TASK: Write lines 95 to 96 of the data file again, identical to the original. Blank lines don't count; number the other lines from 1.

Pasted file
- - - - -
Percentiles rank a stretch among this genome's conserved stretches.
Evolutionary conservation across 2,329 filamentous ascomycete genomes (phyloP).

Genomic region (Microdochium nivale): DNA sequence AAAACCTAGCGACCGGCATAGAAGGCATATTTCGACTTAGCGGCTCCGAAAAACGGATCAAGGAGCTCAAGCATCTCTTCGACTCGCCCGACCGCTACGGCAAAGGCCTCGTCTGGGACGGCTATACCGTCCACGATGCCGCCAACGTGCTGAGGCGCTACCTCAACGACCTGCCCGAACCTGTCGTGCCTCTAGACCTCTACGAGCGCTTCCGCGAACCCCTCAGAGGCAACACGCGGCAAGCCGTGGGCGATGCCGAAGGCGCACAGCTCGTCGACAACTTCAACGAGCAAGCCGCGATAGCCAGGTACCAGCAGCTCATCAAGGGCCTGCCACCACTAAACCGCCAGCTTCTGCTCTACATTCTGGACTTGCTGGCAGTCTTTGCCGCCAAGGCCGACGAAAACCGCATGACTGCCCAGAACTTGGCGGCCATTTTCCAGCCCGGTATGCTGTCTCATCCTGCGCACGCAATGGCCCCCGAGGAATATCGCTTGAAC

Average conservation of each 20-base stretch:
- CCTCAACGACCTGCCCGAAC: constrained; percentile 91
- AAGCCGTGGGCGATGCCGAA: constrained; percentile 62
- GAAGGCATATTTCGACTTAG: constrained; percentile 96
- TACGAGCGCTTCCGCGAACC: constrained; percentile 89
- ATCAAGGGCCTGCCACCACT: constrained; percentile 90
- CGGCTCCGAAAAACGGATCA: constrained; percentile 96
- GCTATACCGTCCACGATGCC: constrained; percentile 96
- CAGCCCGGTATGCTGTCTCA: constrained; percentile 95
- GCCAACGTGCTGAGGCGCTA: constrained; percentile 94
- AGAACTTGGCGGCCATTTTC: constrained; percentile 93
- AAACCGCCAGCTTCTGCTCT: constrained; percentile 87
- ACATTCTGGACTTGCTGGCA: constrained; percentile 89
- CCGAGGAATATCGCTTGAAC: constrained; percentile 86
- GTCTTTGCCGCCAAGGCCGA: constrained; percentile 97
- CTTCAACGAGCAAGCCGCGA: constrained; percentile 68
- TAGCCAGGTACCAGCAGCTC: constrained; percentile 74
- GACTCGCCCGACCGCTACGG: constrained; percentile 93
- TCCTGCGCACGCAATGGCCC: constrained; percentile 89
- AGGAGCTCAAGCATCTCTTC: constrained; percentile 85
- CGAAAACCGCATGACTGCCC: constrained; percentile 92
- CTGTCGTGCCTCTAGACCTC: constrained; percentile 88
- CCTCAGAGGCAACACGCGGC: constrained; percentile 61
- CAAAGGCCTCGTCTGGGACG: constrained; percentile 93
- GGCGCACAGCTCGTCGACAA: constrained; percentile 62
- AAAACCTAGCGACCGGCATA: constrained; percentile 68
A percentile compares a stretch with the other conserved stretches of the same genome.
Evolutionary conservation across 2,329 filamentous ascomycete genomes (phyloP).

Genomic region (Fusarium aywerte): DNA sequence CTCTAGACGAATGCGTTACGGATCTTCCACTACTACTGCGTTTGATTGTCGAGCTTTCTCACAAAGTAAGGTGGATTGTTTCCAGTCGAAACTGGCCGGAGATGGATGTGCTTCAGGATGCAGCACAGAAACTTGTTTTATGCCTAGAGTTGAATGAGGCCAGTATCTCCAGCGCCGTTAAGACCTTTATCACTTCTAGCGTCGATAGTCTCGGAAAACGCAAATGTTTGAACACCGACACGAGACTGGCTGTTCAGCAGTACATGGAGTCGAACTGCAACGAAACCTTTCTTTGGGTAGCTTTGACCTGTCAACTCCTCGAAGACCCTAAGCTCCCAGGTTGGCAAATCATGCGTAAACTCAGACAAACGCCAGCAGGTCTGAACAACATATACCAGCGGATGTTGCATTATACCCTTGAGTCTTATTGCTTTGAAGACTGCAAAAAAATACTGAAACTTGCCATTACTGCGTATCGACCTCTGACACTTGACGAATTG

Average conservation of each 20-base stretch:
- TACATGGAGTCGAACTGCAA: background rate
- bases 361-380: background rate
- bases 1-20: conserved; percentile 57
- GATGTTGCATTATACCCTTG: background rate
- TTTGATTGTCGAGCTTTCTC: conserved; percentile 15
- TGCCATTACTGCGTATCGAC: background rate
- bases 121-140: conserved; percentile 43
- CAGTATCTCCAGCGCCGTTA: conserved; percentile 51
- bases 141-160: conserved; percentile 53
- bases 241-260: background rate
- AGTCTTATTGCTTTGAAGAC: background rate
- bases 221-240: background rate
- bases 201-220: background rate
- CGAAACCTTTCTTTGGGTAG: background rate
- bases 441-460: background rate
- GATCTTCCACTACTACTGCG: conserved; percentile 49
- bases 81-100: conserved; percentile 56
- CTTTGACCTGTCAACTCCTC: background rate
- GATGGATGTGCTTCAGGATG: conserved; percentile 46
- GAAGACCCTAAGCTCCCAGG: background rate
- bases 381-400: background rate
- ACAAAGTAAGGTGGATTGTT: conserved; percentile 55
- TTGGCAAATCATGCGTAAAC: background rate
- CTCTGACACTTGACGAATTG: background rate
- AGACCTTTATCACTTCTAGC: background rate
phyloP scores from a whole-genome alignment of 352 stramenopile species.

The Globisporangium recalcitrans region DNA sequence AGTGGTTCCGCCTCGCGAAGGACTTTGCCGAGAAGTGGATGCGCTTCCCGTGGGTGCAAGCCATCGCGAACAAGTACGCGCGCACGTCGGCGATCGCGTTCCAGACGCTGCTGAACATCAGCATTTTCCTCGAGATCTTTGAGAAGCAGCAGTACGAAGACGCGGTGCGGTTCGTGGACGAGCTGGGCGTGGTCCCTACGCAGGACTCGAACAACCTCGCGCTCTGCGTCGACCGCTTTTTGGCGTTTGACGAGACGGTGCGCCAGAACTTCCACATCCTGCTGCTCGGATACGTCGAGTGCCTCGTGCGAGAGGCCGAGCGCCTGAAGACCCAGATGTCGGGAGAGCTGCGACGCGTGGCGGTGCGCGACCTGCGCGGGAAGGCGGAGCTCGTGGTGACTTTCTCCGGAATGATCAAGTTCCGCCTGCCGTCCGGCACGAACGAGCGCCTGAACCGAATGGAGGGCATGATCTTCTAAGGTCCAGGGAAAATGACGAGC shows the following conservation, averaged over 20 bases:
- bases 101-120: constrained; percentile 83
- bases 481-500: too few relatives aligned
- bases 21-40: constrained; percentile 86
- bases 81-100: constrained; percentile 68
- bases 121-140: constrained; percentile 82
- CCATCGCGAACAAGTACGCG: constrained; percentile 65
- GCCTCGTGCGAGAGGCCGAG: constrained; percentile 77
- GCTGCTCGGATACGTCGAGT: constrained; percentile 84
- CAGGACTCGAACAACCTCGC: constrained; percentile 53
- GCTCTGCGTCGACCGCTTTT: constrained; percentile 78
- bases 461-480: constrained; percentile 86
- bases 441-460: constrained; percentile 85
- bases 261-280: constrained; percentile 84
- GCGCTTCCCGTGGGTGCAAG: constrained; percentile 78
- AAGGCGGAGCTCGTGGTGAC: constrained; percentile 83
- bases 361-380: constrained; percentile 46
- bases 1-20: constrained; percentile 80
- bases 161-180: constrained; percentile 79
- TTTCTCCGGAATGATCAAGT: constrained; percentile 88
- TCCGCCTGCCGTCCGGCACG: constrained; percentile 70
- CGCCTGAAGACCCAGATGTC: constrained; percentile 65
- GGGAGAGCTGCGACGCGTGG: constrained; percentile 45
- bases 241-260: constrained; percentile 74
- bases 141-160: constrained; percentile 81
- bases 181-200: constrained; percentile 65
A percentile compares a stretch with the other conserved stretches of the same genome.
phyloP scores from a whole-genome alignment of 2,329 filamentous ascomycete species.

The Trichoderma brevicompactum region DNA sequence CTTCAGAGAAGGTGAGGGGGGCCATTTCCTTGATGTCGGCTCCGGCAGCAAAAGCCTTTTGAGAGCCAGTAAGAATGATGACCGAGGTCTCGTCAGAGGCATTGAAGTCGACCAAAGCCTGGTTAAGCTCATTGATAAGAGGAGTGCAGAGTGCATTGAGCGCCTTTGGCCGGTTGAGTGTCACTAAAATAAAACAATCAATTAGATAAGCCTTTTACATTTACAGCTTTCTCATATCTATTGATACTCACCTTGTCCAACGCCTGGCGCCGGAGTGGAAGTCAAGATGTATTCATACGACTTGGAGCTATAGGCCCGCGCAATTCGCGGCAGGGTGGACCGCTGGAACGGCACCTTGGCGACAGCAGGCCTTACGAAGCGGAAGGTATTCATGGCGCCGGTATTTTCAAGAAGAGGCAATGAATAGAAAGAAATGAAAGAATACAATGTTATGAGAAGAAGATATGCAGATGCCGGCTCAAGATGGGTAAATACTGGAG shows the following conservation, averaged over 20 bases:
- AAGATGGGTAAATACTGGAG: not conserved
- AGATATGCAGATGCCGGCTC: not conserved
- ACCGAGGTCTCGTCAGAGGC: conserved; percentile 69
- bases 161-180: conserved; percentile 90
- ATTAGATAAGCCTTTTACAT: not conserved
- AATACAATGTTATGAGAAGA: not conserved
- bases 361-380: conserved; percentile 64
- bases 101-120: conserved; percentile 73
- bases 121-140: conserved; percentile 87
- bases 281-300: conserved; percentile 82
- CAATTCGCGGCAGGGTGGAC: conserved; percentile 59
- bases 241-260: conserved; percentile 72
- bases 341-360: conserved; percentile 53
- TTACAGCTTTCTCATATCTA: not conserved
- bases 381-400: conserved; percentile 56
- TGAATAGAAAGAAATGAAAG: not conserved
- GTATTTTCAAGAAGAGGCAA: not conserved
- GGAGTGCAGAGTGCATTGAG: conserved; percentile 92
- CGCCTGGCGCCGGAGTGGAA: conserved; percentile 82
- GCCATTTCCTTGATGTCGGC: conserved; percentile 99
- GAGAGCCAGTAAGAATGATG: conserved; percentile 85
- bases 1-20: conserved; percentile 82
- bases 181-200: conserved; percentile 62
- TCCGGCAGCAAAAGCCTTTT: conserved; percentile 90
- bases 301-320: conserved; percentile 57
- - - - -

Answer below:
- bases 361-380: conserved; percentile 64
- bases 101-120: conserved; percentile 73